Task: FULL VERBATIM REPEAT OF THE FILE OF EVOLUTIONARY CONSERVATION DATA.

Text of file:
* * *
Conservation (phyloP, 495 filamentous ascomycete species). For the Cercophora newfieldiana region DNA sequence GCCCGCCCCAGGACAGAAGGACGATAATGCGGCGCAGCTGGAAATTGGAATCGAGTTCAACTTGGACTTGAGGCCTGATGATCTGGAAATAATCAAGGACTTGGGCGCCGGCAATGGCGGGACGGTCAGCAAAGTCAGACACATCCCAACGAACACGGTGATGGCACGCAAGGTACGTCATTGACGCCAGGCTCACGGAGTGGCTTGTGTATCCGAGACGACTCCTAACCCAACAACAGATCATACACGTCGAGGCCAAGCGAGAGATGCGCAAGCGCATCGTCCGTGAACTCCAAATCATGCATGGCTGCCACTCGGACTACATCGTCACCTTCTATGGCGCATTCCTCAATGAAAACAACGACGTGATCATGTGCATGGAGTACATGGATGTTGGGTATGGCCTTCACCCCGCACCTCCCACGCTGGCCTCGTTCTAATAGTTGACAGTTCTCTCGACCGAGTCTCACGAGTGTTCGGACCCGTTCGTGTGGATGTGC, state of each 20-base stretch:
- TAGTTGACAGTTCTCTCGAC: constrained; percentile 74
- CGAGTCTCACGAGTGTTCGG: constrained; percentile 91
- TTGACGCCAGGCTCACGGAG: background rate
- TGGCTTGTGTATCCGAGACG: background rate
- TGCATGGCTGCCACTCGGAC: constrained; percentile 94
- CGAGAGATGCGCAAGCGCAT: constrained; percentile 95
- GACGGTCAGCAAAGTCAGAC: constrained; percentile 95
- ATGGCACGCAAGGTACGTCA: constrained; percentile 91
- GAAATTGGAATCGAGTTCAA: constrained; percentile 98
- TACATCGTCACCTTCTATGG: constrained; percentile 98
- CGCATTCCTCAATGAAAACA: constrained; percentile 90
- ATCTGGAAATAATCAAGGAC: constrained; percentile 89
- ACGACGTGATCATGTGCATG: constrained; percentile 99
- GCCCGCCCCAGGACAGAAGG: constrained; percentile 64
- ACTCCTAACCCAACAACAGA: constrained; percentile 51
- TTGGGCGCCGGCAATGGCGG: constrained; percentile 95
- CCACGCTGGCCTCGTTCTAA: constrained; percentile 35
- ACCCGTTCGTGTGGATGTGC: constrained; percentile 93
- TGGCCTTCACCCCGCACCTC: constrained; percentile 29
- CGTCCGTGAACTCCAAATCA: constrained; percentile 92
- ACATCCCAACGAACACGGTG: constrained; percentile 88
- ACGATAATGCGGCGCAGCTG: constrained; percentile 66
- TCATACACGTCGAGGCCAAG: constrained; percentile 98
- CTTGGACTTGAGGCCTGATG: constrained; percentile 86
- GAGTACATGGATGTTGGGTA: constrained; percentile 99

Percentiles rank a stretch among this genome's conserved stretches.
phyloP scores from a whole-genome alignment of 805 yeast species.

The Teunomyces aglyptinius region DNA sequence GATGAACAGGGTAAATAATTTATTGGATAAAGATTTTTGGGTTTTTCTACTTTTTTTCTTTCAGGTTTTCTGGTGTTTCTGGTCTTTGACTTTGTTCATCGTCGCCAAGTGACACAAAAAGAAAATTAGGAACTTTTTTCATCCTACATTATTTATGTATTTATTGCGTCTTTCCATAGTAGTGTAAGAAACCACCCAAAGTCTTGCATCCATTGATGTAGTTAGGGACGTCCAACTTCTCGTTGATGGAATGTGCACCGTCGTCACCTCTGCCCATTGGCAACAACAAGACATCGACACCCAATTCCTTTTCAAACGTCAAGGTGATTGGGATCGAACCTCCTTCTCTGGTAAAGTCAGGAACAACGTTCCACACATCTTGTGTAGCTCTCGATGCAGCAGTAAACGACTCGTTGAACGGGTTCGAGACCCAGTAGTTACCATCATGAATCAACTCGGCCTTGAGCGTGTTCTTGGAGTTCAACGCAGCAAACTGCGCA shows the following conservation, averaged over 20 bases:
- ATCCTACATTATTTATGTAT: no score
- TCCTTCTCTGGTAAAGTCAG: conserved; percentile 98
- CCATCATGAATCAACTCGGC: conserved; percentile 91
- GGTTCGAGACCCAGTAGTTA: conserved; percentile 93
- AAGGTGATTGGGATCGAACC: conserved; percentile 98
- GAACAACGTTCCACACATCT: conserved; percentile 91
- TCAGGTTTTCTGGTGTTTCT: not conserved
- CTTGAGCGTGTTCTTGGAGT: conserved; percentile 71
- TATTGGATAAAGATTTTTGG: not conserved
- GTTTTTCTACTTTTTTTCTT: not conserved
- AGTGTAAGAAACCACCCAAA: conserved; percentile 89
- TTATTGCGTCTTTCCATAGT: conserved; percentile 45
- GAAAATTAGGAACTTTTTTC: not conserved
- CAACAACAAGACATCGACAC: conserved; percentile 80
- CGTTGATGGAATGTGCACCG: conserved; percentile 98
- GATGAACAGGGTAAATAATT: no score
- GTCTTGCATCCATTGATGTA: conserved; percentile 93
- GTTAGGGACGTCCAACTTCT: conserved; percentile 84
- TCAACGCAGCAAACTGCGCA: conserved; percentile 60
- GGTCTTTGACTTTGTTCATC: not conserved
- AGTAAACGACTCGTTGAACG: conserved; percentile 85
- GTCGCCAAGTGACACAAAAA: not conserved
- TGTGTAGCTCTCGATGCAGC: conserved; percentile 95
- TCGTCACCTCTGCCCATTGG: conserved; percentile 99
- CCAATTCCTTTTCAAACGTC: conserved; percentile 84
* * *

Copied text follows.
Conservation (phyloP, 495 filamentous ascomycete species). For the Cercophora newfieldiana region DNA sequence GCCCGCCCCAGGACAGAAGGACGATAATGCGGCGCAGCTGGAAATTGGAATCGAGTTCAACTTGGACTTGAGGCCTGATGATCTGGAAATAATCAAGGACTTGGGCGCCGGCAATGGCGGGACGGTCAGCAAAGTCAGACACATCCCAACGAACACGGTGATGGCACGCAAGGTACGTCATTGACGCCAGGCTCACGGAGTGGCTTGTGTATCCGAGACGACTCCTAACCCAACAACAGATCATACACGTCGAGGCCAAGCGAGAGATGCGCAAGCGCATCGTCCGTGAACTCCAAATCATGCATGGCTGCCACTCGGACTACATCGTCACCTTCTATGGCGCATTCCTCAATGAAAACAACGACGTGATCATGTGCATGGAGTACATGGATGTTGGGTATGGCCTTCACCCCGCACCTCCCACGCTGGCCTCGTTCTAATAGTTGACAGTTCTCTCGACCGAGTCTCACGAGTGTTCGGACCCGTTCGTGTGGATGTGC, state of each 20-base stretch:
- TAGTTGACAGTTCTCTCGAC: constrained; percentile 74
- CGAGTCTCACGAGTGTTCGG: constrained; percentile 91
- TTGACGCCAGGCTCACGGAG: background rate
- TGGCTTGTGTATCCGAGACG: background rate
- TGCATGGCTGCCACTCGGAC: constrained; percentile 94
- CGAGAGATGCGCAAGCGCAT: constrained; percentile 95
- GACGGTCAGCAAAGTCAGAC: constrained; percentile 95
- ATGGCACGCAAGGTACGTCA: constrained; percentile 91
- GAAATTGGAATCGAGTTCAA: constrained; percentile 98
- TACATCGTCACCTTCTATGG: constrained; percentile 98
- CGCATTCCTCAATGAAAACA: constrained; percentile 90
- ATCTGGAAATAATCAAGGAC: constrained; percentile 89
- ACGACGTGATCATGTGCATG: constrained; percentile 99
- GCCCGCCCCAGGACAGAAGG: constrained; percentile 64
- ACTCCTAACCCAACAACAGA: constrained; percentile 51
- TTGGGCGCCGGCAATGGCGG: constrained; percentile 95
- CCACGCTGGCCTCGTTCTAA: constrained; percentile 35
- ACCCGTTCGTGTGGATGTGC: constrained; percentile 93
- TGGCCTTCACCCCGCACCTC: constrained; percentile 29
- CGTCCGTGAACTCCAAATCA: constrained; percentile 92
- ACATCCCAACGAACACGGTG: constrained; percentile 88
- ACGATAATGCGGCGCAGCTG: constrained; percentile 66
- TCATACACGTCGAGGCCAAG: constrained; percentile 98
- CTTGGACTTGAGGCCTGATG: constrained; percentile 86
- GAGTACATGGATGTTGGGTA: constrained; percentile 99

Percentiles rank a stretch among this genome's conserved stretches.
phyloP scores from a whole-genome alignment of 805 yeast species.

The Teunomyces aglyptinius region DNA sequence GATGAACAGGGTAAATAATTTATTGGATAAAGATTTTTGGGTTTTTCTACTTTTTTTCTTTCAGGTTTTCTGGTGTTTCTGGTCTTTGACTTTGTTCATCGTCGCCAAGTGACACAAAAAGAAAATTAGGAACTTTTTTCATCCTACATTATTTATGTATTTATTGCGTCTTTCCATAGTAGTGTAAGAAACCACCCAAAGTCTTGCATCCATTGATGTAGTTAGGGACGTCCAACTTCTCGTTGATGGAATGTGCACCGTCGTCACCTCTGCCCATTGGCAACAACAAGACATCGACACCCAATTCCTTTTCAAACGTCAAGGTGATTGGGATCGAACCTCCTTCTCTGGTAAAGTCAGGAACAACGTTCCACACATCTTGTGTAGCTCTCGATGCAGCAGTAAACGACTCGTTGAACGGGTTCGAGACCCAGTAGTTACCATCATGAATCAACTCGGCCTTGAGCGTGTTCTTGGAGTTCAACGCAGCAAACTGCGCA shows the following conservation, averaged over 20 bases:
- ATCCTACATTATTTATGTAT: no score
- TCCTTCTCTGGTAAAGTCAG: conserved; percentile 98
- CCATCATGAATCAACTCGGC: conserved; percentile 91
- GGTTCGAGACCCAGTAGTTA: conserved; percentile 93
- AAGGTGATTGGGATCGAACC: conserved; percentile 98
- GAACAACGTTCCACACATCT: conserved; percentile 91
- TCAGGTTTTCTGGTGTTTCT: not conserved
- CTTGAGCGTGTTCTTGGAGT: conserved; percentile 71
- TATTGGATAAAGATTTTTGG: not conserved
- GTTTTTCTACTTTTTTTCTT: not conserved
- AGTGTAAGAAACCACCCAAA: conserved; percentile 89
- TTATTGCGTCTTTCCATAGT: conserved; percentile 45
- GAAAATTAGGAACTTTTTTC: not conserved
- CAACAACAAGACATCGACAC: conserved; percentile 80
- CGTTGATGGAATGTGCACCG: conserved; percentile 98
- GATGAACAGGGTAAATAATT: no score
- GTCTTGCATCCATTGATGTA: conserved; percentile 93
- GTTAGGGACGTCCAACTTCT: conserved; percentile 84
- TCAACGCAGCAAACTGCGCA: conserved; percentile 60
- GGTCTTTGACTTTGTTCATC: not conserved
- AGTAAACGACTCGTTGAACG: conserved; percentile 85
- GTCGCCAAGTGACACAAAAA: not conserved
- TGTGTAGCTCTCGATGCAGC: conserved; percentile 95
- TCGTCACCTCTGCCCATTGG: conserved; percentile 99
- CCAATTCCTTTTCAAACGTC: conserved; percentile 84